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About Last Night

The Sunday Age

Sunday February 20, 2011

maureen Matthews

Q I'm eight years into my second marriage. He's from a different ethnic background and had a very sheltered upbringing, living with his parents until we married (aged 35). He's emotionally closed and has admitted to wishing he'd lived alone before marrying, feeling resentful about "giving" of himself to others. He just seems to want to be left alone. No matter how much space I give him he's still unhappy. He liked the idea of marriage, but doesn't seem to like committing, emotionally, to another person. I'm suffering the consequences of his oppressed upbringing. Maybe I should leave him.A When people from very different backgrounds marry, their love can smooth over differences in lifestyle, attitudes and beliefs. But as the relationship settles down, these differences can become apparent and strain the relationship. In some cultures it is expected that the children will live with their parents until they marry. In some cases the main reason the children do marry is to leave home. Often these marriages do not last, and the person goes on to grow up and develop as an adult individual.Even when a couple share similar backgrounds, it is usually a good idea for both partners to have experienced some time living as individuals before living together. It is a time to learn to be self-sufficient, to have the freedom to do your own thing and to learn about the mechanics of running a household.If you both want this relationship to last you would probably benefit from talking to a relationship counsellor. You will find plenty of information about Relationships Australia at relationshipsvictoria.com.au. A qualified counsellor will be able to facilitate your negotiations as you both try to understand what it is that you want from life and marriage. It is possible that you and he might have to spend some time apart. Perhaps he could go away on an extended trip, either for work or pleasure. He could accept an overseas position for a while, walk the Kokoda Track, do a residential study course - something that he will find challenging and that will throw him back on to his own resources.Alternately, you might have to resign yourself to living a parallel life for a while, living more like flatmates, and doing different things much of the time. Hopefully he will get his fill of solo living and will be ready to work on your relationship.Ultimately only he can deal with any issues that arise from his upbringing. He might be reluctant to talk to a third person about his feelings, but bottling them up will only keep him stuck where he is. You are not going to be able to tolerate this forever, and it might well result in you ending your marriage.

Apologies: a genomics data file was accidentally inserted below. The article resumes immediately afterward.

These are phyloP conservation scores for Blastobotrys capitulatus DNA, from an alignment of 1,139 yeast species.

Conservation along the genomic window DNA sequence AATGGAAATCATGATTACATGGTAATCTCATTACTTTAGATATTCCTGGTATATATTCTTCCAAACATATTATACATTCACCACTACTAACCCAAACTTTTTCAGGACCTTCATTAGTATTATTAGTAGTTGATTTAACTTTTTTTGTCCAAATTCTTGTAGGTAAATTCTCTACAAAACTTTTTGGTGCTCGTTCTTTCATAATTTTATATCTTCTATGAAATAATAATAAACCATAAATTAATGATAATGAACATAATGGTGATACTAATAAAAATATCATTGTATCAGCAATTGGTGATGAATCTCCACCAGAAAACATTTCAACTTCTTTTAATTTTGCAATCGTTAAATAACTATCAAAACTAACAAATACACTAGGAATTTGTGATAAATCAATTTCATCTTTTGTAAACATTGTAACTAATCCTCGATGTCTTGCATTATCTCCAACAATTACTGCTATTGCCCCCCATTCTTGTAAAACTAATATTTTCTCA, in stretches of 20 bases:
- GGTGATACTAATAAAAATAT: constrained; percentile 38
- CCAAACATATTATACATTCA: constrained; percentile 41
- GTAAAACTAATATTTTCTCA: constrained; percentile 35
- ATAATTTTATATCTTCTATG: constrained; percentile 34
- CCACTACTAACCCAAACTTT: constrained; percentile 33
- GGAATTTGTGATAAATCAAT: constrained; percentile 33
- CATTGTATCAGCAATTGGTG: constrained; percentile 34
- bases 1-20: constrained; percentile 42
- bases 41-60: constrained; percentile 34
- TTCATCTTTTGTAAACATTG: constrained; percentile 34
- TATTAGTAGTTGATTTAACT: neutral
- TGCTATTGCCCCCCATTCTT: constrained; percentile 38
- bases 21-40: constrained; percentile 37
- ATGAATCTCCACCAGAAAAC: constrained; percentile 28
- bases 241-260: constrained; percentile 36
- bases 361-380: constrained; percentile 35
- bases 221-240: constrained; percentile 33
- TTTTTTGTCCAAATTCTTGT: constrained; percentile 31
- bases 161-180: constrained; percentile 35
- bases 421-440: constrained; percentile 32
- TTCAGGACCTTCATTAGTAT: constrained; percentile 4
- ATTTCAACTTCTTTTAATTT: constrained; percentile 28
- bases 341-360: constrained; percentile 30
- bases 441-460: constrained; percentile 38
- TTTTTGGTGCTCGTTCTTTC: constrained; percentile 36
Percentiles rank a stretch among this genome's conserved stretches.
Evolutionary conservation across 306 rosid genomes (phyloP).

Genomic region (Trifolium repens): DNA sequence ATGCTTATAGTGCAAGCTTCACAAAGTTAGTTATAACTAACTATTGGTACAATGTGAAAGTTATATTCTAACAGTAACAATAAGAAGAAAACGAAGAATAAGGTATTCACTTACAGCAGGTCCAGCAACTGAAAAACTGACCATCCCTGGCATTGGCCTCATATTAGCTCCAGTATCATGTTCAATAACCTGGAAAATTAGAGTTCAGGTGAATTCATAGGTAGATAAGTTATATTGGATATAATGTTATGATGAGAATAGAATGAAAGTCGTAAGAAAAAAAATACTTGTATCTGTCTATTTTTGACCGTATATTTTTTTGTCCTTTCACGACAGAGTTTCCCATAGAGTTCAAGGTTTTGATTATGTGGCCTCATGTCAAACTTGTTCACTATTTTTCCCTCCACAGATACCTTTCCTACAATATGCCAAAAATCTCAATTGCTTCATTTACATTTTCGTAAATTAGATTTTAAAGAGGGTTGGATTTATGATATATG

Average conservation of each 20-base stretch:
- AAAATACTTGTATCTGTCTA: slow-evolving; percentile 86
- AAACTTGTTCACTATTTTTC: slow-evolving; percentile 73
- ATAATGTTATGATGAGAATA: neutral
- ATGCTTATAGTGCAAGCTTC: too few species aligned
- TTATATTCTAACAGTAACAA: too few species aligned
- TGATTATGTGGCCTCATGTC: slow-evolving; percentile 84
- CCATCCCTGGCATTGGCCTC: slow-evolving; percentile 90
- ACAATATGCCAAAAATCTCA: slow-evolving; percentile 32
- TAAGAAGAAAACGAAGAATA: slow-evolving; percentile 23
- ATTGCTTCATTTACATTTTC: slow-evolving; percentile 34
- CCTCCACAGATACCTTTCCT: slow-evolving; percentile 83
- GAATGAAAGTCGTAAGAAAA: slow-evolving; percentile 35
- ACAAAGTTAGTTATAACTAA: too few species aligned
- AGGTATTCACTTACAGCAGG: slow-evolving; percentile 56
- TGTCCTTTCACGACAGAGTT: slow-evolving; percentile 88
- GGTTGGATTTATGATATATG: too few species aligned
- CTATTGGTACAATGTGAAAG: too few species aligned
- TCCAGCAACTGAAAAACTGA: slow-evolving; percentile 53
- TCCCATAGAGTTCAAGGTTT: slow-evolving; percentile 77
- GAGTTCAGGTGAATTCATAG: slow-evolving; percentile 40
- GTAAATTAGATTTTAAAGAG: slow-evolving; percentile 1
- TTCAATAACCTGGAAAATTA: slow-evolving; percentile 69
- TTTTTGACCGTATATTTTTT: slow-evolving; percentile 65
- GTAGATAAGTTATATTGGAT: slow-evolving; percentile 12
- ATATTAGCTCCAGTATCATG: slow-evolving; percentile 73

© 2011 The Sunday Age

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